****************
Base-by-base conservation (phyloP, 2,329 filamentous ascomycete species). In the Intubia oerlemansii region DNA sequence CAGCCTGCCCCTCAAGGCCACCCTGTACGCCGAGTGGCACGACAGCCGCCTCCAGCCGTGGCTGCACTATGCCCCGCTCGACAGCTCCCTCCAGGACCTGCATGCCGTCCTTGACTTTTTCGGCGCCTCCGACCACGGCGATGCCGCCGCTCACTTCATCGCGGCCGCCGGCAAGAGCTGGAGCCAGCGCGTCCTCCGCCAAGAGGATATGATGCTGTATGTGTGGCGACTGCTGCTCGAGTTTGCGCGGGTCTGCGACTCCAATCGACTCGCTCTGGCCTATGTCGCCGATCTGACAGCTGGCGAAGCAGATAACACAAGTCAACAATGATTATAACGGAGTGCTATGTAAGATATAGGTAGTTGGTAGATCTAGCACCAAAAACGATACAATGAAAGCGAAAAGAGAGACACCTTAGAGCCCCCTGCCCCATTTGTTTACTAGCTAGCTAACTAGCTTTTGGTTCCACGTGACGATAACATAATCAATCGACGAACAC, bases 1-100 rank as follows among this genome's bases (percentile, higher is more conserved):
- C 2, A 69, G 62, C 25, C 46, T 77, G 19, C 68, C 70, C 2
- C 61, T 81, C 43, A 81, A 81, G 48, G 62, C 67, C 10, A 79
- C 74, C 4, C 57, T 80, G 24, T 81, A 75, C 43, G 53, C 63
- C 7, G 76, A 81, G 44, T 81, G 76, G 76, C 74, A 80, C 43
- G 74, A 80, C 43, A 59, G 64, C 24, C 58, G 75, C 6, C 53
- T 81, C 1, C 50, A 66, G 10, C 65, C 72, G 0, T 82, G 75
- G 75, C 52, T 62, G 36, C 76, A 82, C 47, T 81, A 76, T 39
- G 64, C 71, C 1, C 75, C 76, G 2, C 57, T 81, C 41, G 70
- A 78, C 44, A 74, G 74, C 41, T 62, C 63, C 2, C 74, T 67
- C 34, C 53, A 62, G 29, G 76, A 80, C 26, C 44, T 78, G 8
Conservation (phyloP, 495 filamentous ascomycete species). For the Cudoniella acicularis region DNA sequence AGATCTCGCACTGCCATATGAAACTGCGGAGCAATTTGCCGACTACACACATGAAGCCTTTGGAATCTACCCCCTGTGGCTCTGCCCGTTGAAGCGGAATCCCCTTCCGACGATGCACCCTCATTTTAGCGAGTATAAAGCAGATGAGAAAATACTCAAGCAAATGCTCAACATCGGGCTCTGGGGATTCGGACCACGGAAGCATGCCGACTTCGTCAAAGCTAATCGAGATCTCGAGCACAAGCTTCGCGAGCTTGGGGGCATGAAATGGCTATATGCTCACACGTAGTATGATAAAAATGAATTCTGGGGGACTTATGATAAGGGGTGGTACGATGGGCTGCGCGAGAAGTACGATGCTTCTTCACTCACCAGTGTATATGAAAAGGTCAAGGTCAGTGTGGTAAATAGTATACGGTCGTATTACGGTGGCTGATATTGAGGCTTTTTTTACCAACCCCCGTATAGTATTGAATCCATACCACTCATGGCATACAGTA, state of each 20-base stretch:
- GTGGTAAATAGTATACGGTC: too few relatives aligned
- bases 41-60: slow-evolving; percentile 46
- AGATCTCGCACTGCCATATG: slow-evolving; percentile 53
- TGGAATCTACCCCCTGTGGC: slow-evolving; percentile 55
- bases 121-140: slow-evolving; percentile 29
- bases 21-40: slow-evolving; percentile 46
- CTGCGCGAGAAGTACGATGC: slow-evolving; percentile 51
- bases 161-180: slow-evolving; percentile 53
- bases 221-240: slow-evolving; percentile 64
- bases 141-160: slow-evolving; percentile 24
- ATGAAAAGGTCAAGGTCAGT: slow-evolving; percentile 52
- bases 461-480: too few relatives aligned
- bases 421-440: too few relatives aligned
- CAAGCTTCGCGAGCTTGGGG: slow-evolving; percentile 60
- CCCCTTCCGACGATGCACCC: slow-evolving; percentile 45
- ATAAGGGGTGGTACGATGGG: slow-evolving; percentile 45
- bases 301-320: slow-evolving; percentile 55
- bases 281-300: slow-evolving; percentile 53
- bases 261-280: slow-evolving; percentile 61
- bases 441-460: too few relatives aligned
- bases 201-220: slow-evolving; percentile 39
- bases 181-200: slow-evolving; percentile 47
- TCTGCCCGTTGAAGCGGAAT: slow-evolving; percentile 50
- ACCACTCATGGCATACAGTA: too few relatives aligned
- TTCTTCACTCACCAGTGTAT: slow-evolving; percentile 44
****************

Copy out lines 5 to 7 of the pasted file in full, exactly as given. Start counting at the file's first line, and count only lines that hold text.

- C 7, G 76, A 81, G 44, T 81, G 76, G 76, C 74, A 80, C 43
- G 74, A 80, C 43, A 59, G 64, C 24, C 58, G 75, C 6, C 53
- T 81, C 1, C 50, A 66, G 10, C 65, C 72, G 0, T 82, G 75